The World
Health Orangisation has not seen fit to change its level of pandemic
alert (3 – Human infection(s) with a new subtype, but no human-to-human
spread, or at most rare instances of spread to a close contact).

The
1918-19 pandemic saw global mortality of the order of 50-100 million
from a global population of two billion, of whom some 50% are estimated
to have been infected. A pandemic is possible when a novel influenza
virus emerges. And, yes, there is a distinct possibility of a
completely novel human-infecting strain of flu emerging – and the H5N1
strain means that likelihood is currently greater than it has been for
a long time.

Does this mean a pandemic will happen now? No,
not necessarily. Some people are suggesting there is a 10% chance of a
pandemic. Flu epidemics and pandemics are essentially inevitable as the
influenza virus is perpetually changing. Whether it is the bird flu
that leads to the next pandemic or it is another strain some years away
is perhaps a moot point.

A significant proportion of the deaths
caused by the 1918-19 pandemic came from secondary infections and
complications, particularly pneumonias. We are much better equipped to
deal with such infections these days. So should a pandemic of such a
grand scale in terms of cases or proportion of the world population
infected happen again it seems very unlikely that the mortality would
be of such a magnitude – at least in countries with a decent health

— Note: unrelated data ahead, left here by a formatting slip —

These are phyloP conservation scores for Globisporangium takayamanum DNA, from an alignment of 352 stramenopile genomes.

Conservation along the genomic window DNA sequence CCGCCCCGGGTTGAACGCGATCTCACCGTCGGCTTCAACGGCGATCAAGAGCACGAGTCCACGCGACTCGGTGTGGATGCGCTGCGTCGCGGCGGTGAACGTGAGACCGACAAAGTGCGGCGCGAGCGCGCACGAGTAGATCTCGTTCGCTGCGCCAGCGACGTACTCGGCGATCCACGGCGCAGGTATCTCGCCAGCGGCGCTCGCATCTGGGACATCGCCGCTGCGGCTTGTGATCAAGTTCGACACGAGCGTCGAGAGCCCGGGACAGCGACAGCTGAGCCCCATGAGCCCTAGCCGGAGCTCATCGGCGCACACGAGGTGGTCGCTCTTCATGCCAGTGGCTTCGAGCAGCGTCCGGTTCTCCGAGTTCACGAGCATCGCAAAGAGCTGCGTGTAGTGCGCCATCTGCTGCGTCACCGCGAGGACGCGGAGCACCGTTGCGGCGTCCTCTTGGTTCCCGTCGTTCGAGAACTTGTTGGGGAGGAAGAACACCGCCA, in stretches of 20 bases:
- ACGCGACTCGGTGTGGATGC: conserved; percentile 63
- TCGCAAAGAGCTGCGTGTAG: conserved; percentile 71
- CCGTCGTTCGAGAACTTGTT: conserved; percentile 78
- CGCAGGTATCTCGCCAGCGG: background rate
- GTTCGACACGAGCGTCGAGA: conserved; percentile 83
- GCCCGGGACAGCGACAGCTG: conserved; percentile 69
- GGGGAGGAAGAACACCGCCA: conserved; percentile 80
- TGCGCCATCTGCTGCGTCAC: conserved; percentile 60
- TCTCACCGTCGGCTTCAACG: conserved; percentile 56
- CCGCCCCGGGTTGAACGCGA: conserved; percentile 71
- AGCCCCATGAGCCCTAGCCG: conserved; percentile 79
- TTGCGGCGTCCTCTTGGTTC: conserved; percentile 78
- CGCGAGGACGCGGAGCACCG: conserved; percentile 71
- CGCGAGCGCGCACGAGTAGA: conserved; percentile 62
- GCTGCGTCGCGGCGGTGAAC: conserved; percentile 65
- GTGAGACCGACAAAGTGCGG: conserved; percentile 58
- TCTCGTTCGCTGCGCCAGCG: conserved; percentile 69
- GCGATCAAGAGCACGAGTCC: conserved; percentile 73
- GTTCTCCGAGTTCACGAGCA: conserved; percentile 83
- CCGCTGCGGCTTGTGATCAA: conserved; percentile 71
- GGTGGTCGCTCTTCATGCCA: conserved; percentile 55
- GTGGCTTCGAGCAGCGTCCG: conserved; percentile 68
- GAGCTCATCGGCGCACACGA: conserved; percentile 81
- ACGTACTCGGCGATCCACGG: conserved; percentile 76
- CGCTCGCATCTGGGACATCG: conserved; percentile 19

infrastructure (and one which stays intact in the face of a huge surge
in demand).

So perhaps it is not just a matter of how
Australia and other wealthier nations cope but how some of more
populous nations with lesser resources and infrastructure may cope, for
example, India, China, Nigeria, Indonesia. Perhaps a greater awareness
of the possibility of a pandemic may help ensure preparedness efforts
are increased.

Migrating birds are not a grave threat to
Australia – both distance and the species that migrate to Australia
apparently mean that this is a very unlikely route for transmission of
bird flu into Australia. Food, eggs, etc is marginally more likely but
the risks are quite low. More likely is that should a human strain
emerge then someone will carry that virus back unwittingly and without
symptoms.

Should we panic? No. Should we expect our governments
to be planning for the possibility of a pandemic? Certainly. The WHO
has published a pandemic plan and has been encouraging national governments to prepare for some time now.

Australia
is towards the front of the pack when it comes to preparedness and the
Minister, Tony Abbott, seems to appreciate the dangers flu may pose.

When
flu epidemics and pandemics do emerge they tend to pass quite quickly –
the rapid onset is followed by as nearly a rapid decline. For example
while the 1918-19 flu struck Britain in three waves spread over 46
weeks the vast bulk of the deaths occurred in three short periods, and
even those were concentrated in a couple of weeks around November 1918.

So no real need to rush out and stock up on N95 face masks, Tamiflu or Relenza, stocks of food and so on.

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Peter Fray
Peter Fray
Editor-in-chief of Crikey
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